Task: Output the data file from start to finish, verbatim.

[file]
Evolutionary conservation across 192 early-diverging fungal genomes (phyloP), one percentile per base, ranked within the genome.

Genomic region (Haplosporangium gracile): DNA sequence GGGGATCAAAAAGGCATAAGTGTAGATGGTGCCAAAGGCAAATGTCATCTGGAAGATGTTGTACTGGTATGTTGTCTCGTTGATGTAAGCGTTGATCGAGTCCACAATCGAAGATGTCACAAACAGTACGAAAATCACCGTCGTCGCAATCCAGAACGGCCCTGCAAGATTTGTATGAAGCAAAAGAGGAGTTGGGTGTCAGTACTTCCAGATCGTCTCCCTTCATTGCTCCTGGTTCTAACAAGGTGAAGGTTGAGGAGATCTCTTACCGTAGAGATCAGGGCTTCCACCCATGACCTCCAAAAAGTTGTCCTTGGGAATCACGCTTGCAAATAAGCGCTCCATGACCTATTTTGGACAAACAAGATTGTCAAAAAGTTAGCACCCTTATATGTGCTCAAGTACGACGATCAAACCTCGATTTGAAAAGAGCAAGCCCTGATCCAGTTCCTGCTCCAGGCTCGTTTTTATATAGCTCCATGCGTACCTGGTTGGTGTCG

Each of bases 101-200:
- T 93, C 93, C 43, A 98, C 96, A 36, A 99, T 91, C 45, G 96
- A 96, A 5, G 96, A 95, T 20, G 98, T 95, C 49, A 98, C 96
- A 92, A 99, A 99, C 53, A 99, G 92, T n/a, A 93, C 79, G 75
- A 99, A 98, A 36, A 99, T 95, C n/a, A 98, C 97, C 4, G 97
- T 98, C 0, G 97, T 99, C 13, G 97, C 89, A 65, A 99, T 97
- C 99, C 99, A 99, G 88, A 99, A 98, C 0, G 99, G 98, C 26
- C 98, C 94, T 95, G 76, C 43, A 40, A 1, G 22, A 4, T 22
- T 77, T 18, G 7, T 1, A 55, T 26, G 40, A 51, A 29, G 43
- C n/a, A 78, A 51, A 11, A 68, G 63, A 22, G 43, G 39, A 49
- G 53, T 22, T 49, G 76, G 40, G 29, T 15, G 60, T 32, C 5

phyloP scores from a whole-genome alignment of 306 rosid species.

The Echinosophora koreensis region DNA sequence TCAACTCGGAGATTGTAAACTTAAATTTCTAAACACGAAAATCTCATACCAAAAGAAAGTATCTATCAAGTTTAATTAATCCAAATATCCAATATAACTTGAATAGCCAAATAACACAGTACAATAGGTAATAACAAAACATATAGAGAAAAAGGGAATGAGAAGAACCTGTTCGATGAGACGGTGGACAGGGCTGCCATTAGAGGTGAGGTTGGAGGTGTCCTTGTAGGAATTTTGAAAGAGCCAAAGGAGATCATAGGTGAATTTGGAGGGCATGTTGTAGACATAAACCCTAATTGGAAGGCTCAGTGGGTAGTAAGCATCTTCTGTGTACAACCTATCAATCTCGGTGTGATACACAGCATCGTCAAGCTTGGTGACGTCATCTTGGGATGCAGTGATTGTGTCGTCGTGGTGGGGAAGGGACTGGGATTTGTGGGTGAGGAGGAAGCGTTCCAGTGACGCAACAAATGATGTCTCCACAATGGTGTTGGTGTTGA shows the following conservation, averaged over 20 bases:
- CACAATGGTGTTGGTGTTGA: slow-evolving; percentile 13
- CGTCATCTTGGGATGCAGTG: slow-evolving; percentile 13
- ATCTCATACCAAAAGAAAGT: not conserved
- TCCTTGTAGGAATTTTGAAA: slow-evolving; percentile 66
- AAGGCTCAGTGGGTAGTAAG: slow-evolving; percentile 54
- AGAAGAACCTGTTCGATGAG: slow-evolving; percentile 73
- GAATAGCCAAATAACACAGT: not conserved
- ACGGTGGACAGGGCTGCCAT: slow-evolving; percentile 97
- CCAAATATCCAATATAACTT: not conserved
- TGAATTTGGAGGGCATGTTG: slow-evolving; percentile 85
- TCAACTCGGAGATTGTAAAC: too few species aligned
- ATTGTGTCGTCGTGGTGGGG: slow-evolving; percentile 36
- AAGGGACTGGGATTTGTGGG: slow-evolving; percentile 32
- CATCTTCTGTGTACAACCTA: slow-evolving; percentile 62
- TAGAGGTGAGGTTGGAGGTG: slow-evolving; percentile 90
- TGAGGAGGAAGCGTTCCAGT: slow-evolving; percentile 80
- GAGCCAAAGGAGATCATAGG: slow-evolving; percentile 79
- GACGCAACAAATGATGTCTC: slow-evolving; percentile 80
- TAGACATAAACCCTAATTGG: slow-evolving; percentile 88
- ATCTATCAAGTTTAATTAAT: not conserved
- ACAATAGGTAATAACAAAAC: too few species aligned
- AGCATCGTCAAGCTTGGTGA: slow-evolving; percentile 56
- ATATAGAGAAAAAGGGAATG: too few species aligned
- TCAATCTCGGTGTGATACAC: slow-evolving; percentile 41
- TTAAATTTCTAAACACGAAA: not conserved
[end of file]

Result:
Evolutionary conservation across 192 early-diverging fungal genomes (phyloP), one percentile per base, ranked within the genome.

Genomic region (Haplosporangium gracile): DNA sequence GGGGATCAAAAAGGCATAAGTGTAGATGGTGCCAAAGGCAAATGTCATCTGGAAGATGTTGTACTGGTATGTTGTCTCGTTGATGTAAGCGTTGATCGAGTCCACAATCGAAGATGTCACAAACAGTACGAAAATCACCGTCGTCGCAATCCAGAACGGCCCTGCAAGATTTGTATGAAGCAAAAGAGGAGTTGGGTGTCAGTACTTCCAGATCGTCTCCCTTCATTGCTCCTGGTTCTAACAAGGTGAAGGTTGAGGAGATCTCTTACCGTAGAGATCAGGGCTTCCACCCATGACCTCCAAAAAGTTGTCCTTGGGAATCACGCTTGCAAATAAGCGCTCCATGACCTATTTTGGACAAACAAGATTGTCAAAAAGTTAGCACCCTTATATGTGCTCAAGTACGACGATCAAACCTCGATTTGAAAAGAGCAAGCCCTGATCCAGTTCCTGCTCCAGGCTCGTTTTTATATAGCTCCATGCGTACCTGGTTGGTGTCG

Each of bases 101-200:
- T 93, C 93, C 43, A 98, C 96, A 36, A 99, T 91, C 45, G 96
- A 96, A 5, G 96, A 95, T 20, G 98, T 95, C 49, A 98, C 96
- A 92, A 99, A 99, C 53, A 99, G 92, T n/a, A 93, C 79, G 75
- A 99, A 98, A 36, A 99, T 95, C n/a, A 98, C 97, C 4, G 97
- T 98, C 0, G 97, T 99, C 13, G 97, C 89, A 65, A 99, T 97
- C 99, C 99, A 99, G 88, A 99, A 98, C 0, G 99, G 98, C 26
- C 98, C 94, T 95, G 76, C 43, A 40, A 1, G 22, A 4, T 22
- T 77, T 18, G 7, T 1, A 55, T 26, G 40, A 51, A 29, G 43
- C n/a, A 78, A 51, A 11, A 68, G 63, A 22, G 43, G 39, A 49
- G 53, T 22, T 49, G 76, G 40, G 29, T 15, G 60, T 32, C 5

phyloP scores from a whole-genome alignment of 306 rosid species.

The Echinosophora koreensis region DNA sequence TCAACTCGGAGATTGTAAACTTAAATTTCTAAACACGAAAATCTCATACCAAAAGAAAGTATCTATCAAGTTTAATTAATCCAAATATCCAATATAACTTGAATAGCCAAATAACACAGTACAATAGGTAATAACAAAACATATAGAGAAAAAGGGAATGAGAAGAACCTGTTCGATGAGACGGTGGACAGGGCTGCCATTAGAGGTGAGGTTGGAGGTGTCCTTGTAGGAATTTTGAAAGAGCCAAAGGAGATCATAGGTGAATTTGGAGGGCATGTTGTAGACATAAACCCTAATTGGAAGGCTCAGTGGGTAGTAAGCATCTTCTGTGTACAACCTATCAATCTCGGTGTGATACACAGCATCGTCAAGCTTGGTGACGTCATCTTGGGATGCAGTGATTGTGTCGTCGTGGTGGGGAAGGGACTGGGATTTGTGGGTGAGGAGGAAGCGTTCCAGTGACGCAACAAATGATGTCTCCACAATGGTGTTGGTGTTGA shows the following conservation, averaged over 20 bases:
- CACAATGGTGTTGGTGTTGA: slow-evolving; percentile 13
- CGTCATCTTGGGATGCAGTG: slow-evolving; percentile 13
- ATCTCATACCAAAAGAAAGT: not conserved
- TCCTTGTAGGAATTTTGAAA: slow-evolving; percentile 66
- AAGGCTCAGTGGGTAGTAAG: slow-evolving; percentile 54
- AGAAGAACCTGTTCGATGAG: slow-evolving; percentile 73
- GAATAGCCAAATAACACAGT: not conserved
- ACGGTGGACAGGGCTGCCAT: slow-evolving; percentile 97
- CCAAATATCCAATATAACTT: not conserved
- TGAATTTGGAGGGCATGTTG: slow-evolving; percentile 85
- TCAACTCGGAGATTGTAAAC: too few species aligned
- ATTGTGTCGTCGTGGTGGGG: slow-evolving; percentile 36
- AAGGGACTGGGATTTGTGGG: slow-evolving; percentile 32
- CATCTTCTGTGTACAACCTA: slow-evolving; percentile 62
- TAGAGGTGAGGTTGGAGGTG: slow-evolving; percentile 90
- TGAGGAGGAAGCGTTCCAGT: slow-evolving; percentile 80
- GAGCCAAAGGAGATCATAGG: slow-evolving; percentile 79
- GACGCAACAAATGATGTCTC: slow-evolving; percentile 80
- TAGACATAAACCCTAATTGG: slow-evolving; percentile 88
- ATCTATCAAGTTTAATTAAT: not conserved
- ACAATAGGTAATAACAAAAC: too few species aligned
- AGCATCGTCAAGCTTGGTGA: slow-evolving; percentile 56
- ATATAGAGAAAAAGGGAATG: too few species aligned
- TCAATCTCGGTGTGATACAC: slow-evolving; percentile 41
- TTAAATTTCTAAACACGAAA: not conserved